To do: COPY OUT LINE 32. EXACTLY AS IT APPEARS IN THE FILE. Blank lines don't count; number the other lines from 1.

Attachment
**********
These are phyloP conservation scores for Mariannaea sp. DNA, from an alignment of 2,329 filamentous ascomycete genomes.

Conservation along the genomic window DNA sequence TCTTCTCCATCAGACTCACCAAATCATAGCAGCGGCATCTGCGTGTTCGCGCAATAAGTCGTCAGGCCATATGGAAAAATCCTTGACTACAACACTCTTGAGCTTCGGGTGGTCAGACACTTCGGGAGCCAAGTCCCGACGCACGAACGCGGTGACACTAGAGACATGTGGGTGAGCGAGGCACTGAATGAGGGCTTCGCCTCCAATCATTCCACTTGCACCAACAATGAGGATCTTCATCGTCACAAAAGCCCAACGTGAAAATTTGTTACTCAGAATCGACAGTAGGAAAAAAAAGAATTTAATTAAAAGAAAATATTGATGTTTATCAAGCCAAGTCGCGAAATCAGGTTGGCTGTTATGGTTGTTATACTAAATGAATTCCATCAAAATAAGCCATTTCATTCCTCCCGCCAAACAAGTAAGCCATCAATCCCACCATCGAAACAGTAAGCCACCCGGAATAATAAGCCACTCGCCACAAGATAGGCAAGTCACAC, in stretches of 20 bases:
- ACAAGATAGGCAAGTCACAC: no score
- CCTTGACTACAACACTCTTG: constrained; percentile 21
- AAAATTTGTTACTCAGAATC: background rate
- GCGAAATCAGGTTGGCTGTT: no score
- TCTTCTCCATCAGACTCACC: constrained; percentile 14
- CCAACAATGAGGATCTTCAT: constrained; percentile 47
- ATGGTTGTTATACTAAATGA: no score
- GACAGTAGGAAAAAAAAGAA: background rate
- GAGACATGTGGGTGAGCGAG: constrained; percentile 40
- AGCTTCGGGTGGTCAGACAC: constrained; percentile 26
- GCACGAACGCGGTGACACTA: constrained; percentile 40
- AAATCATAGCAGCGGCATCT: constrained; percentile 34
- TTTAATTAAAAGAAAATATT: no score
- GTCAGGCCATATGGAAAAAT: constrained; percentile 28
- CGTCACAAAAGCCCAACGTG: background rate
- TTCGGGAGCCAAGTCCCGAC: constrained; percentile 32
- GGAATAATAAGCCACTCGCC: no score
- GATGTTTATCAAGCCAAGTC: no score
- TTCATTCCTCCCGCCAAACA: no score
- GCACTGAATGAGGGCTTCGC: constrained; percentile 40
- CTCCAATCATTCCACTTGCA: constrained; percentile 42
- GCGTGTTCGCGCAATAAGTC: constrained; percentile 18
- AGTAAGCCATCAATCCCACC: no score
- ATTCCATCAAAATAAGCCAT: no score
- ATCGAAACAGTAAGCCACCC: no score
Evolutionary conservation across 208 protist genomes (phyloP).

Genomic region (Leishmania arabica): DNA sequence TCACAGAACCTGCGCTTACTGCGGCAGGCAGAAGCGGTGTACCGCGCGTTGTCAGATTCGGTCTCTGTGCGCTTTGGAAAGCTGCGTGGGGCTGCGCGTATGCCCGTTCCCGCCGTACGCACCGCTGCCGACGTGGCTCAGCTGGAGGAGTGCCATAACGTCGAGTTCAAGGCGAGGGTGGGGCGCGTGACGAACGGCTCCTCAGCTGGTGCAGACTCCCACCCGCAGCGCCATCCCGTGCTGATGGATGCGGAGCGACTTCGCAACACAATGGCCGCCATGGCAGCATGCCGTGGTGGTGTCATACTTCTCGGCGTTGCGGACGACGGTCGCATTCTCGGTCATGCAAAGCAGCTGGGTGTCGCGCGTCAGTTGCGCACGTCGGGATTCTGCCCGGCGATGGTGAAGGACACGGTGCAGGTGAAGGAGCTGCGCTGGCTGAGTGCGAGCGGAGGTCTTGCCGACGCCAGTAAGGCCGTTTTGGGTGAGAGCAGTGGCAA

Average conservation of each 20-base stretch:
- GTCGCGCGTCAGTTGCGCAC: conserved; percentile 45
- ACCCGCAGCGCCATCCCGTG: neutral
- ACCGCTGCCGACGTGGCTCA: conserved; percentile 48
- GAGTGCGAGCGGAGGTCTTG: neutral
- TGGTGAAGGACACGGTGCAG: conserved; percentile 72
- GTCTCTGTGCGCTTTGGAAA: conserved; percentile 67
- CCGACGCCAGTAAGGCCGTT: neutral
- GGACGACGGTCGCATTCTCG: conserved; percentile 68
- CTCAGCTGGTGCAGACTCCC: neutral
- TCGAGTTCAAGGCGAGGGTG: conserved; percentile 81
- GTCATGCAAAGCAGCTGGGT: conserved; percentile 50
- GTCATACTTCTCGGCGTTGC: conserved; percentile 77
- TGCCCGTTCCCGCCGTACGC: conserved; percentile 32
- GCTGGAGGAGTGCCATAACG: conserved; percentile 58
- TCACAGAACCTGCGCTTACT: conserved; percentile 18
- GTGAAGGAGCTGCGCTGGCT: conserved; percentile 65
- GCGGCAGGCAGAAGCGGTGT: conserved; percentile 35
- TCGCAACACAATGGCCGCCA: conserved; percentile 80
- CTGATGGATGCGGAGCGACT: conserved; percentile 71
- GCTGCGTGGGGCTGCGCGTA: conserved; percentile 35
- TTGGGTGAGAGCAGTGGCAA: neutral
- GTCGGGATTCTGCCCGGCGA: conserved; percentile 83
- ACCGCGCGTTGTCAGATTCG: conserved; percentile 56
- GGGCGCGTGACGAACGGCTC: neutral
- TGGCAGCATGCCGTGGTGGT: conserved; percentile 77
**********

- ACCCGCAGCGCCATCCCGTG: neutral